# scipy.interpolate.RegularGridInterpolator.__call__#

RegularGridInterpolator.__call__(xi, method=None)[source]#

Interpolation at coordinates.

Parameters:
xindarray of shape (…, ndim)

The coordinates to evaluate the interpolator at.

methodstr, optional

The method of interpolation to perform. Supported are “linear”, “nearest”, “slinear”, “cubic”, “quintic” and “pchip”. Default is the method chosen when the interpolator was created.

Returns:
values_xndarray, shape xi.shape[:-1] + values.shape[ndim:]

Interpolated values at xi. See notes for behaviour when `xi.ndim == 1`.

Notes

In the case that `xi.ndim == 1` a new axis is inserted into the 0 position of the returned array, values_x, so its shape is instead `(1,) + values.shape[ndim:]`.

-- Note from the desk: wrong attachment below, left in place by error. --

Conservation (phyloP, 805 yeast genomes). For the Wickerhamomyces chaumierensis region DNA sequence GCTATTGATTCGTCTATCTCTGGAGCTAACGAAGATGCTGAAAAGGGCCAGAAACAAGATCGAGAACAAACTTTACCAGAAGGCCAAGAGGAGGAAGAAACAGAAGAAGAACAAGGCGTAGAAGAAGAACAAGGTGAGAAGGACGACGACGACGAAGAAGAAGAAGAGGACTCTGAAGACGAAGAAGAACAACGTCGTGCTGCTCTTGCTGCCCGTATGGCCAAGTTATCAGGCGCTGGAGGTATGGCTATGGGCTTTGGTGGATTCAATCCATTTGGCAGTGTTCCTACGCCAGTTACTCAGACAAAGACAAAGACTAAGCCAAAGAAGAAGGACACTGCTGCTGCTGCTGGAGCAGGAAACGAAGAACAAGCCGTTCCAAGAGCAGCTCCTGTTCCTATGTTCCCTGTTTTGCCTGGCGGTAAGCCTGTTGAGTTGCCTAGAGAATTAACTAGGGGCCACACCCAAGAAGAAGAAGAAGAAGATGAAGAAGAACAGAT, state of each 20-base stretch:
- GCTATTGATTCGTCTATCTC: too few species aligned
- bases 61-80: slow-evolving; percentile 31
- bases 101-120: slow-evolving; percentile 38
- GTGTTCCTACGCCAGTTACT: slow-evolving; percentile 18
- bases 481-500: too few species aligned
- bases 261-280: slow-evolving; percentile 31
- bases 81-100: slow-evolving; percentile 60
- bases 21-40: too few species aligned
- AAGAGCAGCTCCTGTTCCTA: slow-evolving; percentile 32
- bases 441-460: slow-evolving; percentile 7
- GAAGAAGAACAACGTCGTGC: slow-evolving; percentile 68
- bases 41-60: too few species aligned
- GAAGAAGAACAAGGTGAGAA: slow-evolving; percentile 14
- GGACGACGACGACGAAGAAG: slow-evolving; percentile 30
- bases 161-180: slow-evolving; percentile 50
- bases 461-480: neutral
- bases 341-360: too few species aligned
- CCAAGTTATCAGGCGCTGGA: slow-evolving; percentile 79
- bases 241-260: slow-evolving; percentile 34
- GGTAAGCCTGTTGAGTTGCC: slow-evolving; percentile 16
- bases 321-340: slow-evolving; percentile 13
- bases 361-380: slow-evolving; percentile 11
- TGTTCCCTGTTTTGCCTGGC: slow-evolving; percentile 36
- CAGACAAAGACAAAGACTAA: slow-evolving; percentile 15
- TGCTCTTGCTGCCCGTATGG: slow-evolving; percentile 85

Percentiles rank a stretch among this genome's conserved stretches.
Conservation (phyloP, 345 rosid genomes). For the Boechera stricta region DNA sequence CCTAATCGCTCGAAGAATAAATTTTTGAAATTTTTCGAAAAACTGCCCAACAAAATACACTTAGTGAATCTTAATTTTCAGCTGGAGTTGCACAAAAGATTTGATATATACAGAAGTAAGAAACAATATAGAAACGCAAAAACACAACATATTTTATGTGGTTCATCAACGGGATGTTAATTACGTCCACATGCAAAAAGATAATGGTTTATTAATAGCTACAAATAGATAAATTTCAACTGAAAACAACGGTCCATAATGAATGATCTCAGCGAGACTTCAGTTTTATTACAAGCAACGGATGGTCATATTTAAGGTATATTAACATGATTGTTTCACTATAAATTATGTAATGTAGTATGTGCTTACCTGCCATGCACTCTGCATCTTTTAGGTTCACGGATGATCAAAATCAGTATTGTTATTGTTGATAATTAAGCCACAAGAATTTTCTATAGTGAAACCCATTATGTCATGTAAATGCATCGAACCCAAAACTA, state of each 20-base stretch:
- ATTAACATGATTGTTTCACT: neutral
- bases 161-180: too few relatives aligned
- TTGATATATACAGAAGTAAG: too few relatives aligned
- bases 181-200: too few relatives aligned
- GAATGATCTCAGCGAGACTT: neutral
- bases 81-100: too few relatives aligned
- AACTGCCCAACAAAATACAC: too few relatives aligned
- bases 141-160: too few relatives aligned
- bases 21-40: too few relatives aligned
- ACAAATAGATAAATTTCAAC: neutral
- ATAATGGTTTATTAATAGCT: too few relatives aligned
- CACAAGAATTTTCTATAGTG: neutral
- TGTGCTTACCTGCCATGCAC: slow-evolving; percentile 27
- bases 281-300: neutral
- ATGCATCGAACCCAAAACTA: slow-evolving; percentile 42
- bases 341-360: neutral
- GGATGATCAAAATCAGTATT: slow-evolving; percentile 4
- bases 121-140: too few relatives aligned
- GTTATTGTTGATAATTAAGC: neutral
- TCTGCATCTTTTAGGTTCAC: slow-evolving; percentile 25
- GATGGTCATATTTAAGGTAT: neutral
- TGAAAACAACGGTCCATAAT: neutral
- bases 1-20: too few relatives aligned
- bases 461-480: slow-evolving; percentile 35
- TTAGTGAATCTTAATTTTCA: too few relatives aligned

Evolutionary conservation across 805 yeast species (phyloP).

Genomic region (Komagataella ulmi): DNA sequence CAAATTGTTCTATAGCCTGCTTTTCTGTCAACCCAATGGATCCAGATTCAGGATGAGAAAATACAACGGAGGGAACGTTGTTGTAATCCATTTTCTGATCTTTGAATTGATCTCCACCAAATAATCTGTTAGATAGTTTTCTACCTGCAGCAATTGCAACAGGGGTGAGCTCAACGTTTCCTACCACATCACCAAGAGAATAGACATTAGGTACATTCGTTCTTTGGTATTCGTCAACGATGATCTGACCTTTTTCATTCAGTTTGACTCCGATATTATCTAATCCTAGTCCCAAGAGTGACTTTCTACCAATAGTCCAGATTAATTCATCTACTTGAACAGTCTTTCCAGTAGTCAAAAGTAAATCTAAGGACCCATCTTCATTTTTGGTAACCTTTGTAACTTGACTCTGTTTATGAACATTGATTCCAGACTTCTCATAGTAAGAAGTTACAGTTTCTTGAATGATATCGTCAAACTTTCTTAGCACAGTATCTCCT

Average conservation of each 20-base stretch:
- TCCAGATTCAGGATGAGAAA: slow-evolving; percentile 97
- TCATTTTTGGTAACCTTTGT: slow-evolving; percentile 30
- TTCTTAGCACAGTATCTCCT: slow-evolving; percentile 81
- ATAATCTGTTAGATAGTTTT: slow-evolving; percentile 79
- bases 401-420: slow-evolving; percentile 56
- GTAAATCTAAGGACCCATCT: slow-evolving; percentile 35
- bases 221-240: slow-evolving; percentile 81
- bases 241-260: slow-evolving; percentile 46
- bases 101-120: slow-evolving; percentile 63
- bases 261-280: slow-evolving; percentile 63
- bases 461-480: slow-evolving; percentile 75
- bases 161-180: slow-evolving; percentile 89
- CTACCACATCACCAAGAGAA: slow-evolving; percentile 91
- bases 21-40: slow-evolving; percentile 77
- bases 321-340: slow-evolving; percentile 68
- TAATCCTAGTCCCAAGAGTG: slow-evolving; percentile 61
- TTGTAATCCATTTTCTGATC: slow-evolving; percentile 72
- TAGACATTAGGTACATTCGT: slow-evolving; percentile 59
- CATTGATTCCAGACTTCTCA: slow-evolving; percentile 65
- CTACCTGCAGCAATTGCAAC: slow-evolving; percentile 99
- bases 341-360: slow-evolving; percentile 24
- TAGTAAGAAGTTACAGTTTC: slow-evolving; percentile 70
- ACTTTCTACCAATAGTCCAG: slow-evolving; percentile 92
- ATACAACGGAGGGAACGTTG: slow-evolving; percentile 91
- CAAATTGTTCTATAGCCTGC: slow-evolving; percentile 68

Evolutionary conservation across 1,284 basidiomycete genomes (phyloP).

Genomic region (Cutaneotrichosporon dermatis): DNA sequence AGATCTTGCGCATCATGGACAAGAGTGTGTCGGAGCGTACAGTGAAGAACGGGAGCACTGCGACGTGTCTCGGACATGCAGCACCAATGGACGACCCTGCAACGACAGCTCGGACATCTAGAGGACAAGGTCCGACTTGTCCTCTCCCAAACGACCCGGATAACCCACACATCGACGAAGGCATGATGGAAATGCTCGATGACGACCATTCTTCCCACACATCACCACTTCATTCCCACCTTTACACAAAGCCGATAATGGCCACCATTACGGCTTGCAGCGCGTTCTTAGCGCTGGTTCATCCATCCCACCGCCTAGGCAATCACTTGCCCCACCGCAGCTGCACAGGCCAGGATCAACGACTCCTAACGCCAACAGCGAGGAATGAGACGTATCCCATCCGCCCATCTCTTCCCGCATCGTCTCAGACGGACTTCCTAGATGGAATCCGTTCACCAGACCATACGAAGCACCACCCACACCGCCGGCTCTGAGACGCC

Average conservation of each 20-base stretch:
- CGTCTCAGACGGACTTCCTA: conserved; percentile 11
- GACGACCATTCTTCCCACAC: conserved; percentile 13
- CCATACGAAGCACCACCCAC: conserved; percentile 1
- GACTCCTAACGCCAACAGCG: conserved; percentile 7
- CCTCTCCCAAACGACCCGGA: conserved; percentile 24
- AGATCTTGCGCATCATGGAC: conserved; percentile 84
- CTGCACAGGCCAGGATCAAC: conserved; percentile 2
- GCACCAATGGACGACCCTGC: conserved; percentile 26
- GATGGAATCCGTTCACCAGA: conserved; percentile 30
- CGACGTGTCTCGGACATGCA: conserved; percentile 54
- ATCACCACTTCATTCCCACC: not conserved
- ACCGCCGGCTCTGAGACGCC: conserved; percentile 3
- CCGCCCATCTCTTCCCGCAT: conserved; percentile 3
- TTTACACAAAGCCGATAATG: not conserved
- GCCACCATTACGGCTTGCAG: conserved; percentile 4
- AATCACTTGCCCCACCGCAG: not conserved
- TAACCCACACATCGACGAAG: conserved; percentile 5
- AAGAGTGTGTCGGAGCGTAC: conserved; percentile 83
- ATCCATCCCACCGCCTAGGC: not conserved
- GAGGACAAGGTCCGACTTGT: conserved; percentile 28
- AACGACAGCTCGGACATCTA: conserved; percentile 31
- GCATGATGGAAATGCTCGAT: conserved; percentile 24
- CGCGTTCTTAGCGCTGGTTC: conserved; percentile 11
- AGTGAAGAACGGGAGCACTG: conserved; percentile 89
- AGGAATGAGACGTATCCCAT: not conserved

Examples

Here we define a nearest-neighbor interpolator of a simple function

```>>> import numpy as np
>>> x, y = np.array([0, 1, 2]), np.array([1, 3, 7])
>>> def f(x, y):
...     return x**2 + y**2
>>> data = f(*np.meshgrid(x, y, indexing='ij', sparse=True))
>>> from scipy.interpolate import RegularGridInterpolator
>>> interp = RegularGridInterpolator((x, y), data, method='nearest')
```

By construction, the interpolator uses the nearest-neighbor interpolation

```>>> interp([[1.5, 1.3], [0.3, 4.5]])
array([2., 9.])
```

We can however evaluate the linear interpolant by overriding the method parameter

```>>> interp([[1.5, 1.3], [0.3, 4.5]], method='linear')
array([ 4.7, 24.3])
```